Local budget problems

Items related to the AAPS's current budget difficulties, especially the need to find $11 million in cuts for FY08 and 09.

Washtenaw schools millage fails; now what?

Hard choices remain ahead, made even harder by the failure of the Washtenaw Schools Millage. But our real problem, highlighted by this campaign, is the spread of a corrosive world-view in which schools are assumed to be parasites on taxpayers rather than a common investment in the future. This cannot be changed quickly, but change it must, for the sake of our children and our community.

Schools are the foundation of our future

This article was published in the Other Voices series of op-ed columns by the Ann Arbor News on Sunday, June 14, 2009. The version posted on the Mlive.com web site is available here.

The school budget news from Ann Arbor, Ypsilanti, and other communities in Washtenaw County is disturbing, and for good reason. School officials say that in the next two years we will all be driving over the edge of a “funding cliff” that threatens to injure our public schools for years to come. Some school districts are on the brink of failure, while others are having to cut teaching staff for the first time in recent memory. The depth of the coming crisis varies for each district, but the crisis is coming just the same. The question is, should we try to do something about it? Should we the people, the taxpayers, be worried?

The answer should be a resounding “YES!”

AAPS Budget discussions

Top district officials held open public meetings last week to talk about school funding and the AAPS budget.

Update: A copy of the district’s presentation, and a place to submit questions online, can be found on the AAPS web site.

Attendance was modest in the extreme, and details of any potential cuts were few, but it was a good opportunity to explain to citizens what has been happening with school funding and where the district finds itself today. Even before the Governor’s proposed budget cuts (see story on MIPFS site soon), the AAPS was projecting a deficit of nearly $6 million on a budget of $185 million that would continue the current level of services. While the Governor’s proposed $59 per pupil cut (nearly $1 million in Ann Arbor’s case) is probably moot because of the Federal stimulus funding, the district may still face another $60 per pupil cut in state funding in a separate provision that only applies to higher-spending districts.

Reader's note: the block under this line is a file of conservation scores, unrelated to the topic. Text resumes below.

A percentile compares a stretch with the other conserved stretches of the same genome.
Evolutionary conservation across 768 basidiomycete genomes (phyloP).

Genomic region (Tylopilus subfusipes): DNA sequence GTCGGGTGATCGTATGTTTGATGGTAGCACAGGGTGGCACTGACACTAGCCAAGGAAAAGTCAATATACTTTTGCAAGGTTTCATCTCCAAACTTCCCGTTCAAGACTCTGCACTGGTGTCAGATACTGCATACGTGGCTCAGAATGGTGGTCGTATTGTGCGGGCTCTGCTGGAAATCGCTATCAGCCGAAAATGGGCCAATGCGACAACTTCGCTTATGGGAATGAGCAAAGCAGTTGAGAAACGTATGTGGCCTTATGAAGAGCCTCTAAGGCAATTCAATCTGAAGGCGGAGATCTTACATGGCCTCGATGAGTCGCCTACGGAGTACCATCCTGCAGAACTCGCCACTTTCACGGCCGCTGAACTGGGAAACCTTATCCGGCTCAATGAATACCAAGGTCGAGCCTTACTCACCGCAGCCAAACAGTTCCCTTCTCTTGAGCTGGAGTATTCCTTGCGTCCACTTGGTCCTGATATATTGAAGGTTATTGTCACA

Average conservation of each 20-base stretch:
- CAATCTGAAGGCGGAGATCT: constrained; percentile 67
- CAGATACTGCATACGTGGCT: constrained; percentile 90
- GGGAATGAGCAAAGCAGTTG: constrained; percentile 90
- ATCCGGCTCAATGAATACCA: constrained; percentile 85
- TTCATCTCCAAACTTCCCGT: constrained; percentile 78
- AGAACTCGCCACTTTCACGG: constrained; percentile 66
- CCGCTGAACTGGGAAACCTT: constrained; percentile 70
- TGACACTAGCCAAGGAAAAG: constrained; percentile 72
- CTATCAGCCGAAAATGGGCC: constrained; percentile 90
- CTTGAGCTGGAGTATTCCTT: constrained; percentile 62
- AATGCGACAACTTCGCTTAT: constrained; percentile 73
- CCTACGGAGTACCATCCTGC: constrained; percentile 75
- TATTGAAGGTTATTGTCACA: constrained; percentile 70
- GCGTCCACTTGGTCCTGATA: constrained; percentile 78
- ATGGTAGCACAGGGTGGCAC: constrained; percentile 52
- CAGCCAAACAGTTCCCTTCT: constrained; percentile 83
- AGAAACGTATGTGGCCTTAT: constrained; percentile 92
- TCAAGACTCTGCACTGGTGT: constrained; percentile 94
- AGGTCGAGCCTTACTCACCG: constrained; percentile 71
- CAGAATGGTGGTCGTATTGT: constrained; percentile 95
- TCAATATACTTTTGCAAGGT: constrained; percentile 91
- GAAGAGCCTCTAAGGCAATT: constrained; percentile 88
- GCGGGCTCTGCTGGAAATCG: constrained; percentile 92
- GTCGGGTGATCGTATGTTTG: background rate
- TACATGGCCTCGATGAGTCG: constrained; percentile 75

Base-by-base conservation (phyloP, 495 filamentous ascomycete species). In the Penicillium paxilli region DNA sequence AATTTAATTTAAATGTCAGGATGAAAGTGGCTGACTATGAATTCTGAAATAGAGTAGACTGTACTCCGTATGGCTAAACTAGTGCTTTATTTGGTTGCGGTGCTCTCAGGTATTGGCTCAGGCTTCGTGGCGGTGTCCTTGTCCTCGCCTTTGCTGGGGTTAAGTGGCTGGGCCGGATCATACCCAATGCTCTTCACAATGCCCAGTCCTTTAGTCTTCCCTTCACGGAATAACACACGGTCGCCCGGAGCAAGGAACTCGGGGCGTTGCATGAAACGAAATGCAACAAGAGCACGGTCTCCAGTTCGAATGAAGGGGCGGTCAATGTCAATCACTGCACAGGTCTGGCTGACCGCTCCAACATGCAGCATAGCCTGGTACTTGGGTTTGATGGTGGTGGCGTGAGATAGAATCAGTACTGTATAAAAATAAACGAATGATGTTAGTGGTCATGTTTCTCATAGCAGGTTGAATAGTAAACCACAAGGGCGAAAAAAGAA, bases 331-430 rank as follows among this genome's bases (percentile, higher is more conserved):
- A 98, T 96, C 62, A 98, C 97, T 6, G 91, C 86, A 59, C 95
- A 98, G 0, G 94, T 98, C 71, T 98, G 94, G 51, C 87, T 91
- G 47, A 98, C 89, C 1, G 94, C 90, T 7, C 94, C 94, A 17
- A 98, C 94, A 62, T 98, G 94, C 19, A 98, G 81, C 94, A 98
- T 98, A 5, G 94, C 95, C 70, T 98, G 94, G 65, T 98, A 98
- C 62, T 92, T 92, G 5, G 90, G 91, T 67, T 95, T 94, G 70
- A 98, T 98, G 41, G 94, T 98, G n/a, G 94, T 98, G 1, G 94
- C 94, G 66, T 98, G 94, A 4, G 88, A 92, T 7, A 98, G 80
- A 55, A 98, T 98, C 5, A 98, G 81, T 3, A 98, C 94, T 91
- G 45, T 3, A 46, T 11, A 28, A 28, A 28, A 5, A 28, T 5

Board of Education begins budget process

Disagreements reflect broader splits over school finance

At a special study session tonight, AAPS Superintendent Todd Roberts and Deputy Superintendent Robert Allen gave a preliminary briefing on the school system’s 2009-10 budget. Good news was in short supply, though progress has been made on several fronts and Federal stimulus money may yet come through to help schools. But, absent Federal action, the district’s leadership is projecting a budget deficit of just under $6 million for next year. Without any other changes, the projected trend continues with a $8.74 million deficit in 2010-11 and an even $12 million deficit in 2011-12. They need to close the gap and will be looking for community involvement in making the hard choices.

School millages pass!

With the concerted effort of many parts of our community, the two AAPS millage proposals passed handily on May 6th. Below is the post-election message posted on the Citizens’ Millage Committee web site:


Dear Friends,

The County has finished posting their unofficial election results, and WE DID IT! Not only did both AAPS millage proposals win handily, they won in just about every precinct. (Preliminary results below.)

What's on the ballot? Part II - The Sinking Fund

Ballot proposals always seem to be written so that only a lawyer could understand them. Anyway, who has time to read them while people tap their feet waiting for your voting booth? Fear not, dear reader – we’re here to help.

What's on the ballot? Part I - The Operating Millage

Ballot proposals always seem to be written so that only a lawyer could understand them. Anyway, who has time to read them while people tap their feet waiting for your voting booth? Fear not, dear reader – we’re here to help.

What can I do?

Wondering what you can do right now to help keep Ann Arbor’s public schools the kind of place where you want to send your kids? We have a few ideas… Feel free to pass this along!

Time for everyone to step up

School property tax millage renewals are the first step toward securing adequate funding for our public schools, and Ann Arbor Parents for Schools supports these measures.

And so it begins. Facing continued pressure on the Ann Arbor Public Schools’ budget, the AAPS Board of Education voted to get an early start on renewing local tax levies that provide half of our public school system’s operating budget. In their 20 February meeting, board trustees voted to place these renewals on the ballot for the 6 May school elections.

Stepping up as a community: news from the Education Foundation

There are a number of ways to cope with the funding crisis our schools find themselves in, and one way is to come together as a community and help support important programs with private donations. The AAPS Education Foundation is just starting a major initiative to expand their fundraising and granting capacity, with the aim of making significant contributions to the curriculum at all levels of the public schools. They say their aim is to “turn taxpayers into philanthropists.” Since we have so little control over public funding for our public schools, entities like the Ed Foundation can come to play an important role in taking the fate of our schools back into our own hands.